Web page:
Just in time for Summer, BiblioNasium has launched a virtual reading village for kids ages 6-12. Using BiblioNasium, young readers can connect with peers, teachers and parents. BiblioNasium functions as a sort of social networking platform for children, a platform where readers can exchange information about books they’ve read, offer reviews, and explore other titles that interest them. Students can explore books based on their interests, an author, a title or series, and their Lexile reading level. Best of all, BiblioNasium offers students a chance to interact with other readers in a safe online space.
If you haven’t yet taken a look, be sure to visit BiblioNasium and get your kids reading today.
We’ve written before on the remarkable success of myON reader and Capstone Digital’s intent to provide myOn through mobile devices like the Kindle Fire. Well that initiative has taken off and it appears to be paying dividends for students around the country. Students in Cheatham County, Tennessee, in particular, are excited about being able to access targeted reading material on their Kindles:
At ACES, Jonet Williams has been thrilled with the response of her students, who look forward to activating their Kindles each day.
Williams likes being able to manage her class work through the Internet.
“I can find out what they’ve read, how much time they’ve spent reading, and see their assessment scores,” she said.
The teachers are also able to see their students’ successes and challenges, using the myON reader as a tool for flagging needs and reflecting ability levels.
“We can choose libraries for them that correlate with what we’re studying,” said Williams, citing a recent reading assignment on Benjamin Franklin and American symbols to reinforce what her students are learning in social studies.
MyON seamlessly blends assessment and instruction for young readers in a digital environment, allowing students to receive updated Lexile measures through their reading experiences. Based on those updated Lexile measures, students continue to be presented a wider range of targeted texts. Not only do students receive targeted text, but they exercise choice as well. MyON allows students to self-select topics of interest to them and students can choose from a long list of subjects.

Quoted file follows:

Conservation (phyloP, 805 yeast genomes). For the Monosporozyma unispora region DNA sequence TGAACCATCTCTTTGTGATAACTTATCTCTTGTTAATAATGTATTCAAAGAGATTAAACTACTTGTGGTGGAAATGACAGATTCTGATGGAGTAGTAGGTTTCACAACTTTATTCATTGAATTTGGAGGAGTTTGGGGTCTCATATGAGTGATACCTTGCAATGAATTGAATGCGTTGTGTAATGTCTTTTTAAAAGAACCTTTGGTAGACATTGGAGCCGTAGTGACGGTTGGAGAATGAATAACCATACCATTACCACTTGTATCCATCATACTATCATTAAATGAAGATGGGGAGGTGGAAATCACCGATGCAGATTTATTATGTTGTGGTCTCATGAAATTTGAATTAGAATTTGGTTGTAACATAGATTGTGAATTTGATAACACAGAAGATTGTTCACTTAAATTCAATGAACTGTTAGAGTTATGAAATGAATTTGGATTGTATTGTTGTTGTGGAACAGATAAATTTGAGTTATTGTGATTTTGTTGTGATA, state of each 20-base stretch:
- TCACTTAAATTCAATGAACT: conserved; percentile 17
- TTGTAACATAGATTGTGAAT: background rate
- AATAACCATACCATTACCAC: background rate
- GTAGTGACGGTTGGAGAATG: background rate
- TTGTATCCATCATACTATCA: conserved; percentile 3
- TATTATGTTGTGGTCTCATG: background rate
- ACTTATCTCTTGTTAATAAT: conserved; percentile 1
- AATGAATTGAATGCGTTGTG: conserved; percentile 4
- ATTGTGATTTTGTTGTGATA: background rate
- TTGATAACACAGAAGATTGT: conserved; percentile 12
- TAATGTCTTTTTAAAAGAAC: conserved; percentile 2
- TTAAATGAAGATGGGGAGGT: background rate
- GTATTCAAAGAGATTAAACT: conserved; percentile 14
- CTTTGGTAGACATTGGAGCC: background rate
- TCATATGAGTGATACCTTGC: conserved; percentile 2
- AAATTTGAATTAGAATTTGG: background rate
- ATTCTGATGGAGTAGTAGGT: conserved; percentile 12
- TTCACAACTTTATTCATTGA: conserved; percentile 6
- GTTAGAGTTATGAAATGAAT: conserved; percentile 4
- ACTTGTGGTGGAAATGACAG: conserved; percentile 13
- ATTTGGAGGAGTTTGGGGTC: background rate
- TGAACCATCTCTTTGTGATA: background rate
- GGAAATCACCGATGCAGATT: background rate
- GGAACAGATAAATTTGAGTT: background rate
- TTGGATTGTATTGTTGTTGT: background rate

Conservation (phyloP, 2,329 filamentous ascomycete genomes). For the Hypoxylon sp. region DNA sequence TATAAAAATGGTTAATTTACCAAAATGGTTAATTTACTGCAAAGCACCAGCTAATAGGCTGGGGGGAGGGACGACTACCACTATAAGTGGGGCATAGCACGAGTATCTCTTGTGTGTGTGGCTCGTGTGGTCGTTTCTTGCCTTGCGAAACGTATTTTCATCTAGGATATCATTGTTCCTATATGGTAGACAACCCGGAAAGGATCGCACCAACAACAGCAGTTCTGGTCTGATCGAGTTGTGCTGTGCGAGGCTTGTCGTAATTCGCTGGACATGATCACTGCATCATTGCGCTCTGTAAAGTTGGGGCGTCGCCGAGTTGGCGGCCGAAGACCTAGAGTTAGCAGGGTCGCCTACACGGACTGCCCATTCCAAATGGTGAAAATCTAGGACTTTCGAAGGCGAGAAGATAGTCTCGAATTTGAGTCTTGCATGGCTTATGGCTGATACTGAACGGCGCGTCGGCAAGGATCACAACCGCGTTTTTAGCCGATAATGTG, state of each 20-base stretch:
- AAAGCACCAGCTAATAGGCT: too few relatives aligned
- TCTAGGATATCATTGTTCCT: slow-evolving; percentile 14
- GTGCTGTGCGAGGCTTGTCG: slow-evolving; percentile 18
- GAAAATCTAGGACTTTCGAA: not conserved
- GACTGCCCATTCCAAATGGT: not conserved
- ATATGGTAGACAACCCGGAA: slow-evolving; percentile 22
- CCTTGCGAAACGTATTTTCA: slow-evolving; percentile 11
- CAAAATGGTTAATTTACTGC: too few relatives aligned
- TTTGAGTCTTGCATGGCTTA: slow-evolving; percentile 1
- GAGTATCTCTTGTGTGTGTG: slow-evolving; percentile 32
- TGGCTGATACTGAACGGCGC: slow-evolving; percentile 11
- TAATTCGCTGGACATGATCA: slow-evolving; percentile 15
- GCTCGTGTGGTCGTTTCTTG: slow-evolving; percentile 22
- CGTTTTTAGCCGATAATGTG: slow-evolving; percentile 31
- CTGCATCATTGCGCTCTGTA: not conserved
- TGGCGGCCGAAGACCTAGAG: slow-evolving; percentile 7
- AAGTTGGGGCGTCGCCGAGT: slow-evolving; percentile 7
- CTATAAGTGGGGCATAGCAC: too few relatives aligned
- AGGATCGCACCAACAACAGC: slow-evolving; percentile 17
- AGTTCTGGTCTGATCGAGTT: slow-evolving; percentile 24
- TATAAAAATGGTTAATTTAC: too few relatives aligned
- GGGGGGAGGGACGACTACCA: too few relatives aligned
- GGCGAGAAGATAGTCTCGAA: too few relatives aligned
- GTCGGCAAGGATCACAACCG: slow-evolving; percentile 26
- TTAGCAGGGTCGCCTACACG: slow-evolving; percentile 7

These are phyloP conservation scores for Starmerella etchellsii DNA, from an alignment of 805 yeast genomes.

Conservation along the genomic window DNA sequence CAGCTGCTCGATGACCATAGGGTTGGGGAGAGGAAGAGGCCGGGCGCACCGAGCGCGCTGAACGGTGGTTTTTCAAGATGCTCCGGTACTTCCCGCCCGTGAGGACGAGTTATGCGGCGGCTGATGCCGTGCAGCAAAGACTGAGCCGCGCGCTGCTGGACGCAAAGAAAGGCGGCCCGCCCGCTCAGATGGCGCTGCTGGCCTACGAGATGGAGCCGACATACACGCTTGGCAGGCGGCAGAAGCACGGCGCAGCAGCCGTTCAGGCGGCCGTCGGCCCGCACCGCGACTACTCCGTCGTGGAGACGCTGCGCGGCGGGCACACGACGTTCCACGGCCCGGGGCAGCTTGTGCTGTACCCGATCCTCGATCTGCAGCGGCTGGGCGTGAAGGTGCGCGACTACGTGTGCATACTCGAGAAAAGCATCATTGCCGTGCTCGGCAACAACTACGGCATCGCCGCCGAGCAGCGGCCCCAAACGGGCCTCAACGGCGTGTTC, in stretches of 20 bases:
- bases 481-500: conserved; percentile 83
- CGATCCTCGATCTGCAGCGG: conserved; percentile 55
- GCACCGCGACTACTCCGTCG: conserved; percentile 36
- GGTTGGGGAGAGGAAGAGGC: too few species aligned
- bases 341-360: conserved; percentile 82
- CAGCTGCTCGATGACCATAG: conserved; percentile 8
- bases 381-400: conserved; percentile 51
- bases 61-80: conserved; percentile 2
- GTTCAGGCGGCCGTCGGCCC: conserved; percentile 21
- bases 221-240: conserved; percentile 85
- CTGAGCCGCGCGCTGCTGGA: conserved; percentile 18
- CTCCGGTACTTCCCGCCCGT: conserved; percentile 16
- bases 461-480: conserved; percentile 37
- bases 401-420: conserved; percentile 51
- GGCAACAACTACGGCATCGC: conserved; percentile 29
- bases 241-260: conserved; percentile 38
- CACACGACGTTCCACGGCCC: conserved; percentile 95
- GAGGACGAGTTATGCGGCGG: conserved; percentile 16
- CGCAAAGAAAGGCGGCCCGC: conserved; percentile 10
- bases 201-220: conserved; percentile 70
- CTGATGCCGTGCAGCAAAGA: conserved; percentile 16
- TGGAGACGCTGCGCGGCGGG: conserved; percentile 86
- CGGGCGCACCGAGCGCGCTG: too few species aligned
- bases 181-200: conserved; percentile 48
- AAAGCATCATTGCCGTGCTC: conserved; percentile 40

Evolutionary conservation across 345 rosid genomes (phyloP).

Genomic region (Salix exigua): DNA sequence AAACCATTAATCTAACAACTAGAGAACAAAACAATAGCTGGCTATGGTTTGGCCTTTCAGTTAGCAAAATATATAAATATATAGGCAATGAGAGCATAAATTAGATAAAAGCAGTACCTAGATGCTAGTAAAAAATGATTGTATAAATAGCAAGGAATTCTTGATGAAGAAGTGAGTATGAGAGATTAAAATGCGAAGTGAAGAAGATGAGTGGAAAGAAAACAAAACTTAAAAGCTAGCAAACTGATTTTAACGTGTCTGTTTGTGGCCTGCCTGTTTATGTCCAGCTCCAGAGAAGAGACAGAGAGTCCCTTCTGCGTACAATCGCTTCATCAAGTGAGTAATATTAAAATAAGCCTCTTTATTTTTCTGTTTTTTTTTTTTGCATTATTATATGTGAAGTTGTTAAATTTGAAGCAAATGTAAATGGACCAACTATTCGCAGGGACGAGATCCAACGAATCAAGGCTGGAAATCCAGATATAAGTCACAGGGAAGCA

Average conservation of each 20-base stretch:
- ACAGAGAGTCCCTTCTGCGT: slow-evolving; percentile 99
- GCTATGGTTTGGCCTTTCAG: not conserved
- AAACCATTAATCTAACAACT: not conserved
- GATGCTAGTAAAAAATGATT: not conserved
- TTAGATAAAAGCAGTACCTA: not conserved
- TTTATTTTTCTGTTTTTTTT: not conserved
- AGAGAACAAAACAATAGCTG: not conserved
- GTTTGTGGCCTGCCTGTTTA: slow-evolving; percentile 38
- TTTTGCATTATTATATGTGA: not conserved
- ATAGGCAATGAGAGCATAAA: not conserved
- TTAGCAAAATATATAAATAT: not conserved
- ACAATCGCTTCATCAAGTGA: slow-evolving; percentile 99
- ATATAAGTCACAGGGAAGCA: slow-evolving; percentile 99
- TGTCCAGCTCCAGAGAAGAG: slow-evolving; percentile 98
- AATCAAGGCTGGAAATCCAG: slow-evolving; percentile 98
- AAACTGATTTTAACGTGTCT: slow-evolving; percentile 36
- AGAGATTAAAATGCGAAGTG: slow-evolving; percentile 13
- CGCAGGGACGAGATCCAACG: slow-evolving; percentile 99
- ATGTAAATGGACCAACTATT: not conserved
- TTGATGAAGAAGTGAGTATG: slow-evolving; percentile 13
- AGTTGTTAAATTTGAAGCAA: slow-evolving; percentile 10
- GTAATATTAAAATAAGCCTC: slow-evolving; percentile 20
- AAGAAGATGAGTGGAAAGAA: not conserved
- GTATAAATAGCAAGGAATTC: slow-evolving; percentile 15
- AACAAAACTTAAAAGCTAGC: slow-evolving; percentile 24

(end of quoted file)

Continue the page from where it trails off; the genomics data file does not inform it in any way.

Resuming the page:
On a related note, the world of education software has also recognized Capstone for the contribution they’ve made to reading. MyON recently won a Bessie for the ‘Best Reading Website’ award for upper elementary students. Congratulations to Capstone on achieving so much in such a short period of time. We’re proud to partner with an organization so dedicated to getting more students reading everywhere!
We’ve written before on the amazing success of Capstone Digital’s myON reader. MyON seamlessly blends assessment and instruction for young readers in a digital environment, allowing students to receive updated Lexile measures through their reading experiences. Based on those updated Lexile measures, students continue to be presented a wider range of targeted texts. Not only do students receive targeted text, but they exercise choice as well. MyON allows students to self-select topics of interest to them and students can choose from a long list of subjects.
Just last month Capstone Digital announced that this targeted reading experience now has even greater flexibility – it can now be experienced in a mobile environment:
The personalized literacy environment that provides access to the largest integrated library of digital books with multimedia supports is now available on Kindle Fire. myON reader users can securely login through myON.com and have full access to the platform using the popular Amazon tablet. This is the first of many mobile initiatives to launch from Capstone Digital in 2012.
It’s great to hear that this is just one of many mobile initiatives set for this year. As more students have access to mobile devices, like e-readers, smart phones, tablets, and iPads, offering a wide variety of texts in multiple platforms becomes essential. We applaud Capstone for making the reading experience so accessible for so many young readers.
We’re always excited about anything that gets students reading more. That’s why we were so pleased to see this recent write-up, in Publishers Weekly, reporting that Capstone Digital now has over 700,000 students reading through myOn. MyOn provides students with access to thousands of digital titles targeted to their own individual reading level (based on their Lexile measure) and interest. Best of all, because myOn has embedded an assessment into the reading experience, students are continually provided new titles as their reading level grows. And because myOn is available online, students are assured always-on access; meaning they are not limited to reading only while on campus. And interest continues to grow:
Since its launch, myOn has helped increase the circulation of digital titles. In communities like Charleston, S.C., which has adopted the platform, the library circulation for digital books was more than 30 times that for print books. Said Brekhus, “Making the books accessible anytime, anywhere allowed children to read more books digitally than they had access to in print.”
Congratulations to Capstone on achieving so much in such a short period of time. We’re proud to partner with an organization so dedicated to getting more students reading everywhere.